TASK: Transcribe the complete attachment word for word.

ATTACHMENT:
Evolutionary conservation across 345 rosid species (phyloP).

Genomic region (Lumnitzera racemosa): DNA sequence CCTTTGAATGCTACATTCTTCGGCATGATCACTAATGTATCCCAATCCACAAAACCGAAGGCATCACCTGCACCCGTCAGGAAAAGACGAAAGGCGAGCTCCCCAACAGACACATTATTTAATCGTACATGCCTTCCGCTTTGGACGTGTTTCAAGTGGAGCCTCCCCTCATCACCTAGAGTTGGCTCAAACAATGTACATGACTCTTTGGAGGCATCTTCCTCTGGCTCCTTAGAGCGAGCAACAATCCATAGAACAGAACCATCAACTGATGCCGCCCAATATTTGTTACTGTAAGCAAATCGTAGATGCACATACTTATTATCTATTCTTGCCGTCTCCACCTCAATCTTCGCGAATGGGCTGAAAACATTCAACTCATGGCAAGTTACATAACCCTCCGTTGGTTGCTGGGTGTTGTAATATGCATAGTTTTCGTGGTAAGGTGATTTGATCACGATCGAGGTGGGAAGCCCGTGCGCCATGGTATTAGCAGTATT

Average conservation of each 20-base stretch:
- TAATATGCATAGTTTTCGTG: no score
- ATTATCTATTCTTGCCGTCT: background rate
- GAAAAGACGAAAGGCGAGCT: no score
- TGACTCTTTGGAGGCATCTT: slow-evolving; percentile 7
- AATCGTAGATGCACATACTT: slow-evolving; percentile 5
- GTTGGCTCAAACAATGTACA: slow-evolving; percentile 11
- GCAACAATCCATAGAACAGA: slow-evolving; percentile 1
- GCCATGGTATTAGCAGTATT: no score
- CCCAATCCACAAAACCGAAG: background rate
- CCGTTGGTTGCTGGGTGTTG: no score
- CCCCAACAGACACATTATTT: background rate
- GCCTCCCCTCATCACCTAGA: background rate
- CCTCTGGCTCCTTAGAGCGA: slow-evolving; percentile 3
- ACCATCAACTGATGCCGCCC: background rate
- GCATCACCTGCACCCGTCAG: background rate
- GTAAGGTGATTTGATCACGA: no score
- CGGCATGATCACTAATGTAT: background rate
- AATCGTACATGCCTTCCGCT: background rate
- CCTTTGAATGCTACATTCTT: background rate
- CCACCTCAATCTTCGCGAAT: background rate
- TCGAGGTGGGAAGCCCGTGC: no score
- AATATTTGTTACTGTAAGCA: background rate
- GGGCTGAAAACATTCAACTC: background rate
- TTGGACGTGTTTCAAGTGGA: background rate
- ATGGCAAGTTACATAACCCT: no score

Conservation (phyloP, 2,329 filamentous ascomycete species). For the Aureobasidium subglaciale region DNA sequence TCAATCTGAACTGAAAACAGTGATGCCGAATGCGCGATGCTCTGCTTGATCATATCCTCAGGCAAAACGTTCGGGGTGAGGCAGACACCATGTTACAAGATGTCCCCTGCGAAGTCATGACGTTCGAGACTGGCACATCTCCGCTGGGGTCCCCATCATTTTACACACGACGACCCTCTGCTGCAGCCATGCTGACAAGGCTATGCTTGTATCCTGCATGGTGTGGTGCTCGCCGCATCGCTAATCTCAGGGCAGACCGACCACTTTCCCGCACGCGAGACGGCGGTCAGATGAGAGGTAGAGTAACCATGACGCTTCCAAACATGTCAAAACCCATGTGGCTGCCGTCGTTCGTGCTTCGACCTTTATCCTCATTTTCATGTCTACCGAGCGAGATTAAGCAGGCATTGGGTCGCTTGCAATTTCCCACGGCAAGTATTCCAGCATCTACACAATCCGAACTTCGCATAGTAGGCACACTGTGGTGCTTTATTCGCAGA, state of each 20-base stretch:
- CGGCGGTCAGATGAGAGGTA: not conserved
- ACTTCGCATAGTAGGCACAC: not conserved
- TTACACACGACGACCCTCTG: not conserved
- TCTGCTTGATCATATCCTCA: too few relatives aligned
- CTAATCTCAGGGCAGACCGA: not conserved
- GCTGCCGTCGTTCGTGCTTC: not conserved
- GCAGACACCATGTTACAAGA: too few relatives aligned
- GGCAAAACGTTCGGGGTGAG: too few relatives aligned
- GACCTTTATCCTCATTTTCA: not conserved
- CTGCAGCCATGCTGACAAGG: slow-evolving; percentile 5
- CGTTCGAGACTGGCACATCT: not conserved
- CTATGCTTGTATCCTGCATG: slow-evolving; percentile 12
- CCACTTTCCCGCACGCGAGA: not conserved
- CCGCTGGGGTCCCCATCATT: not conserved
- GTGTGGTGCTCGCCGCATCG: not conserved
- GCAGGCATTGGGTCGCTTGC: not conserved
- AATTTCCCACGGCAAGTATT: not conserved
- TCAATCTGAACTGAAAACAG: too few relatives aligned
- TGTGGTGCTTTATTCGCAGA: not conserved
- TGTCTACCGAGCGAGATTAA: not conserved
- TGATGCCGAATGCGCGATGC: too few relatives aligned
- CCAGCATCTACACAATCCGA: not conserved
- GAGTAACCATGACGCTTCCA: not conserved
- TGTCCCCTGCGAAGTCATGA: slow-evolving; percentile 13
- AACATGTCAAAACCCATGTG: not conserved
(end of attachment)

Evolutionary conservation across 345 rosid species (phyloP).

Genomic region (Lumnitzera racemosa): DNA sequence CCTTTGAATGCTACATTCTTCGGCATGATCACTAATGTATCCCAATCCACAAAACCGAAGGCATCACCTGCACCCGTCAGGAAAAGACGAAAGGCGAGCTCCCCAACAGACACATTATTTAATCGTACATGCCTTCCGCTTTGGACGTGTTTCAAGTGGAGCCTCCCCTCATCACCTAGAGTTGGCTCAAACAATGTACATGACTCTTTGGAGGCATCTTCCTCTGGCTCCTTAGAGCGAGCAACAATCCATAGAACAGAACCATCAACTGATGCCGCCCAATATTTGTTACTGTAAGCAAATCGTAGATGCACATACTTATTATCTATTCTTGCCGTCTCCACCTCAATCTTCGCGAATGGGCTGAAAACATTCAACTCATGGCAAGTTACATAACCCTCCGTTGGTTGCTGGGTGTTGTAATATGCATAGTTTTCGTGGTAAGGTGATTTGATCACGATCGAGGTGGGAAGCCCGTGCGCCATGGTATTAGCAGTATT

Average conservation of each 20-base stretch:
- TAATATGCATAGTTTTCGTG: no score
- ATTATCTATTCTTGCCGTCT: background rate
- GAAAAGACGAAAGGCGAGCT: no score
- TGACTCTTTGGAGGCATCTT: slow-evolving; percentile 7
- AATCGTAGATGCACATACTT: slow-evolving; percentile 5
- GTTGGCTCAAACAATGTACA: slow-evolving; percentile 11
- GCAACAATCCATAGAACAGA: slow-evolving; percentile 1
- GCCATGGTATTAGCAGTATT: no score
- CCCAATCCACAAAACCGAAG: background rate
- CCGTTGGTTGCTGGGTGTTG: no score
- CCCCAACAGACACATTATTT: background rate
- GCCTCCCCTCATCACCTAGA: background rate
- CCTCTGGCTCCTTAGAGCGA: slow-evolving; percentile 3
- ACCATCAACTGATGCCGCCC: background rate
- GCATCACCTGCACCCGTCAG: background rate
- GTAAGGTGATTTGATCACGA: no score
- CGGCATGATCACTAATGTAT: background rate
- AATCGTACATGCCTTCCGCT: background rate
- CCTTTGAATGCTACATTCTT: background rate
- CCACCTCAATCTTCGCGAAT: background rate
- TCGAGGTGGGAAGCCCGTGC: no score
- AATATTTGTTACTGTAAGCA: background rate
- GGGCTGAAAACATTCAACTC: background rate
- TTGGACGTGTTTCAAGTGGA: background rate
- ATGGCAAGTTACATAACCCT: no score

Conservation (phyloP, 2,329 filamentous ascomycete species). For the Aureobasidium subglaciale region DNA sequence TCAATCTGAACTGAAAACAGTGATGCCGAATGCGCGATGCTCTGCTTGATCATATCCTCAGGCAAAACGTTCGGGGTGAGGCAGACACCATGTTACAAGATGTCCCCTGCGAAGTCATGACGTTCGAGACTGGCACATCTCCGCTGGGGTCCCCATCATTTTACACACGACGACCCTCTGCTGCAGCCATGCTGACAAGGCTATGCTTGTATCCTGCATGGTGTGGTGCTCGCCGCATCGCTAATCTCAGGGCAGACCGACCACTTTCCCGCACGCGAGACGGCGGTCAGATGAGAGGTAGAGTAACCATGACGCTTCCAAACATGTCAAAACCCATGTGGCTGCCGTCGTTCGTGCTTCGACCTTTATCCTCATTTTCATGTCTACCGAGCGAGATTAAGCAGGCATTGGGTCGCTTGCAATTTCCCACGGCAAGTATTCCAGCATCTACACAATCCGAACTTCGCATAGTAGGCACACTGTGGTGCTTTATTCGCAGA, state of each 20-base stretch:
- CGGCGGTCAGATGAGAGGTA: not conserved
- ACTTCGCATAGTAGGCACAC: not conserved
- TTACACACGACGACCCTCTG: not conserved
- TCTGCTTGATCATATCCTCA: too few relatives aligned
- CTAATCTCAGGGCAGACCGA: not conserved
- GCTGCCGTCGTTCGTGCTTC: not conserved
- GCAGACACCATGTTACAAGA: too few relatives aligned
- GGCAAAACGTTCGGGGTGAG: too few relatives aligned
- GACCTTTATCCTCATTTTCA: not conserved
- CTGCAGCCATGCTGACAAGG: slow-evolving; percentile 5
- CGTTCGAGACTGGCACATCT: not conserved
- CTATGCTTGTATCCTGCATG: slow-evolving; percentile 12
- CCACTTTCCCGCACGCGAGA: not conserved
- CCGCTGGGGTCCCCATCATT: not conserved
- GTGTGGTGCTCGCCGCATCG: not conserved
- GCAGGCATTGGGTCGCTTGC: not conserved
- AATTTCCCACGGCAAGTATT: not conserved
- TCAATCTGAACTGAAAACAG: too few relatives aligned
- TGTGGTGCTTTATTCGCAGA: not conserved
- TGTCTACCGAGCGAGATTAA: not conserved
- TGATGCCGAATGCGCGATGC: too few relatives aligned
- CCAGCATCTACACAATCCGA: not conserved
- GAGTAACCATGACGCTTCCA: not conserved
- TGTCCCCTGCGAAGTCATGA: slow-evolving; percentile 13
- AACATGTCAAAACCCATGTG: not conserved